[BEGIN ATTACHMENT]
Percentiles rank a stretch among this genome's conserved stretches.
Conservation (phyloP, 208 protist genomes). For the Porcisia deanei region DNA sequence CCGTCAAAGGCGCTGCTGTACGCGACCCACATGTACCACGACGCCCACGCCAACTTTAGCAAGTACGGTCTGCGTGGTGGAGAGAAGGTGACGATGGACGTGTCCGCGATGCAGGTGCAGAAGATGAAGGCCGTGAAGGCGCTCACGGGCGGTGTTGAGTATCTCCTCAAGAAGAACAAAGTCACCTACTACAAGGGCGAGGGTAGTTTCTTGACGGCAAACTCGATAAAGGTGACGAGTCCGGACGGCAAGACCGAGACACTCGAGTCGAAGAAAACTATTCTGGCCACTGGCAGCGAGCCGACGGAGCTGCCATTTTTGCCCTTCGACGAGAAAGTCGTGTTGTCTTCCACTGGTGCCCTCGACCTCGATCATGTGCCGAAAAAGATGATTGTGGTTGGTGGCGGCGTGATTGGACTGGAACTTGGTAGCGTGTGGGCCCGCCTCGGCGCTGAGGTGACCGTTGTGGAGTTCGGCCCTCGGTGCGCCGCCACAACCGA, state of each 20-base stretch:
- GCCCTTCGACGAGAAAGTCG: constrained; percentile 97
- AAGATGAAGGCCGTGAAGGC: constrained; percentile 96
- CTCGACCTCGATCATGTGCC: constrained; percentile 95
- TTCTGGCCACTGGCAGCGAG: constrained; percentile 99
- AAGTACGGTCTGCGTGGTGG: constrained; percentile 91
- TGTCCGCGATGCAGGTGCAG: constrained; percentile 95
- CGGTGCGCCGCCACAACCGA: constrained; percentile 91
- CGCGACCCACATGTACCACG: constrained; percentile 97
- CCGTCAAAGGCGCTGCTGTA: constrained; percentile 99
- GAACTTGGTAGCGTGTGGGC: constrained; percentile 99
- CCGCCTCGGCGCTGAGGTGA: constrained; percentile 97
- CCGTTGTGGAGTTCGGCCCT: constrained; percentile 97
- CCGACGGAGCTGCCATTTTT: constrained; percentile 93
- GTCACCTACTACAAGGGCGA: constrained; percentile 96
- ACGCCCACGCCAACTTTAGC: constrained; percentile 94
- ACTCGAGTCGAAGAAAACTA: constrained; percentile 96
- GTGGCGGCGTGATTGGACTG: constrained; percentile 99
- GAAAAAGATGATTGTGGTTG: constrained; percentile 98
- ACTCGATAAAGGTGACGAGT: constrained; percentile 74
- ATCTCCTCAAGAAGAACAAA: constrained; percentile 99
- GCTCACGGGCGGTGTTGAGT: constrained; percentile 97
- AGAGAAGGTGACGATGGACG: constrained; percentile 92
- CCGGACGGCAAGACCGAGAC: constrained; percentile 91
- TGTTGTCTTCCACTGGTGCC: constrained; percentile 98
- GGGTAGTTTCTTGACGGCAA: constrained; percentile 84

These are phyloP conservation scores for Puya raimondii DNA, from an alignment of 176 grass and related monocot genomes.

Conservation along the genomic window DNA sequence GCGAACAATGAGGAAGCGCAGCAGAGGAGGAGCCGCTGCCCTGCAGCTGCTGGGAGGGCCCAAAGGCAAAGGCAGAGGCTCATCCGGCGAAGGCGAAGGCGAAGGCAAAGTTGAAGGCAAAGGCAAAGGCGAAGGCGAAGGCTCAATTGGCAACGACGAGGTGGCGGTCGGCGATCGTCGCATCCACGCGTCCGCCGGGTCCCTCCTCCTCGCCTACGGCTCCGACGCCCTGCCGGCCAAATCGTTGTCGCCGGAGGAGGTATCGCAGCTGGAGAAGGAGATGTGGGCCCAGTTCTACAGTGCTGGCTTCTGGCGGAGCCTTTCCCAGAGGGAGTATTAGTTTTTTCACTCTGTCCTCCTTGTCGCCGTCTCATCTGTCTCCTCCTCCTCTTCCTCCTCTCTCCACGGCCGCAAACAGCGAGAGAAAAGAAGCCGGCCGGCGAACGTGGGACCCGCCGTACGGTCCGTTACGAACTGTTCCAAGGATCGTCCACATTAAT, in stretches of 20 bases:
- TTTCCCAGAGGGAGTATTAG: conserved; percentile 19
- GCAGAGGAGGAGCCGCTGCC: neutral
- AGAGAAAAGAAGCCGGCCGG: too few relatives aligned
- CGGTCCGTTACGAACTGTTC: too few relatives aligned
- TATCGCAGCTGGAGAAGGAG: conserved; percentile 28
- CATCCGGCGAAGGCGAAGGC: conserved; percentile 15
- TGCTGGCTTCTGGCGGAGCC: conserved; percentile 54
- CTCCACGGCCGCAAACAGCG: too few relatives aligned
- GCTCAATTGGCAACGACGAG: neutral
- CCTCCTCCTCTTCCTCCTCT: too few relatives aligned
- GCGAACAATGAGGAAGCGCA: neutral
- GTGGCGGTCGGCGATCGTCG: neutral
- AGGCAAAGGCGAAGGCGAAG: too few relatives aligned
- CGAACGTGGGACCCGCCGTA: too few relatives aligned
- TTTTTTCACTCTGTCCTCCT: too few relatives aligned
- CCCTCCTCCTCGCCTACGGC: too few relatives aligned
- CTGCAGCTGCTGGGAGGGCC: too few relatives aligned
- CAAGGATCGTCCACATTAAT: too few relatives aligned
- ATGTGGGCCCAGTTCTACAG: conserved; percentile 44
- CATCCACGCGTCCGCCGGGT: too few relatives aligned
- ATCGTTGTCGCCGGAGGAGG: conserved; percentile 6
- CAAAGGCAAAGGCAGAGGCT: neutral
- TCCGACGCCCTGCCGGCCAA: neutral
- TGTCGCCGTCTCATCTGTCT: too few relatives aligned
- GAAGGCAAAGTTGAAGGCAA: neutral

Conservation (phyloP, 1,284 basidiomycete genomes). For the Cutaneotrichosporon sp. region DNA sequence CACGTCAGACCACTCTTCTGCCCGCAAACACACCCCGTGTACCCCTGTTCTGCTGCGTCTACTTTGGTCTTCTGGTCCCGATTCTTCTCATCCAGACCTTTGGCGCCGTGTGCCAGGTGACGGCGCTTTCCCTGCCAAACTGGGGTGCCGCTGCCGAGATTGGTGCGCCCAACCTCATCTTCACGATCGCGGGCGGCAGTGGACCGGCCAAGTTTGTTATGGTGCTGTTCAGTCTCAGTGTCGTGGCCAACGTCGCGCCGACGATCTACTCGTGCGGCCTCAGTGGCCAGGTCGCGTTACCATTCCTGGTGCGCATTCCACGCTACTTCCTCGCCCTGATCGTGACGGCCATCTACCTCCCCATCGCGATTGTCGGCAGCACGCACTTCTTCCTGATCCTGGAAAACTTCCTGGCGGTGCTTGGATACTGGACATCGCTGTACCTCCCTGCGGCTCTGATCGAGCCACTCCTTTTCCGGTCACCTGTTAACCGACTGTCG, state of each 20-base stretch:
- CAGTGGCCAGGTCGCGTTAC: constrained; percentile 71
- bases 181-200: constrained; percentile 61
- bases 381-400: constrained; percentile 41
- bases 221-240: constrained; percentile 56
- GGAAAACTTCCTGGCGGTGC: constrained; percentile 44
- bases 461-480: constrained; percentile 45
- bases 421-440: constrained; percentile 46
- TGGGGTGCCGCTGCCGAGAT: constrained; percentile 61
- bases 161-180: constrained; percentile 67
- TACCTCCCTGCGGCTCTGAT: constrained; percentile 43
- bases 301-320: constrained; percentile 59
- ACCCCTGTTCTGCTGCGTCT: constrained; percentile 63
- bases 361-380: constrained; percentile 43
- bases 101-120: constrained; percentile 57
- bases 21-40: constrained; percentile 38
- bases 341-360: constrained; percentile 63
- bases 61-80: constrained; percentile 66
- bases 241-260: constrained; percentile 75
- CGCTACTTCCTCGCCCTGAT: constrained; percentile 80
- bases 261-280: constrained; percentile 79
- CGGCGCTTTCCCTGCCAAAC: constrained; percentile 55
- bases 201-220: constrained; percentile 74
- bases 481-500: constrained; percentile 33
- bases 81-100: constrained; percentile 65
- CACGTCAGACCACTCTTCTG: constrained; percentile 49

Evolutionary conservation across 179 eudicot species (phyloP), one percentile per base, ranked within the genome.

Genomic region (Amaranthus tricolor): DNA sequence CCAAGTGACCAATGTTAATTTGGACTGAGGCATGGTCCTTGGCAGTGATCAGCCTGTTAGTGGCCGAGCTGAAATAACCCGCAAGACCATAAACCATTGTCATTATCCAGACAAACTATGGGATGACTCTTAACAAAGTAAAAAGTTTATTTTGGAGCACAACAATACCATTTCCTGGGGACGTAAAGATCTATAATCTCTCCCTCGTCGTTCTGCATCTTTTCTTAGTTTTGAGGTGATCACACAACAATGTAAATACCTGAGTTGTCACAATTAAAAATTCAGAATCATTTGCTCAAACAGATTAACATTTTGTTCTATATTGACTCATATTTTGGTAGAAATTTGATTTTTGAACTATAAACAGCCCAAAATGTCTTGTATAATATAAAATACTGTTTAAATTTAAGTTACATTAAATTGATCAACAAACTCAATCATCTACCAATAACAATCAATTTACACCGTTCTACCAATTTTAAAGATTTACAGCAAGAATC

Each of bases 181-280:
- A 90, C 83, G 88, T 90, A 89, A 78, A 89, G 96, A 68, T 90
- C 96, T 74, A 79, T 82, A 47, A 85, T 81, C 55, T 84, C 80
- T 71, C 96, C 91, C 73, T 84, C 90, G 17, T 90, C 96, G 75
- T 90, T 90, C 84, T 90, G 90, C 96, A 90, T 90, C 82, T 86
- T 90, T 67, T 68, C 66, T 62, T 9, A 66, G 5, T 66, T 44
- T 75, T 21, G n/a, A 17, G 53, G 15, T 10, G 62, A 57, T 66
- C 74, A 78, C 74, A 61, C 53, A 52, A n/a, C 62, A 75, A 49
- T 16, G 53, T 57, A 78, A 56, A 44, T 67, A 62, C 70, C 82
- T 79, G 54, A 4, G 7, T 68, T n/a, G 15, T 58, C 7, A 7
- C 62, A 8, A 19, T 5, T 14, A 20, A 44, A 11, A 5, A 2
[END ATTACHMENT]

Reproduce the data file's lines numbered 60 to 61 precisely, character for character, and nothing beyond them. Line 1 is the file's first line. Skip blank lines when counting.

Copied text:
- GGAAAACTTCCTGGCGGTGC: constrained; percentile 44
- bases 461-480: constrained; percentile 45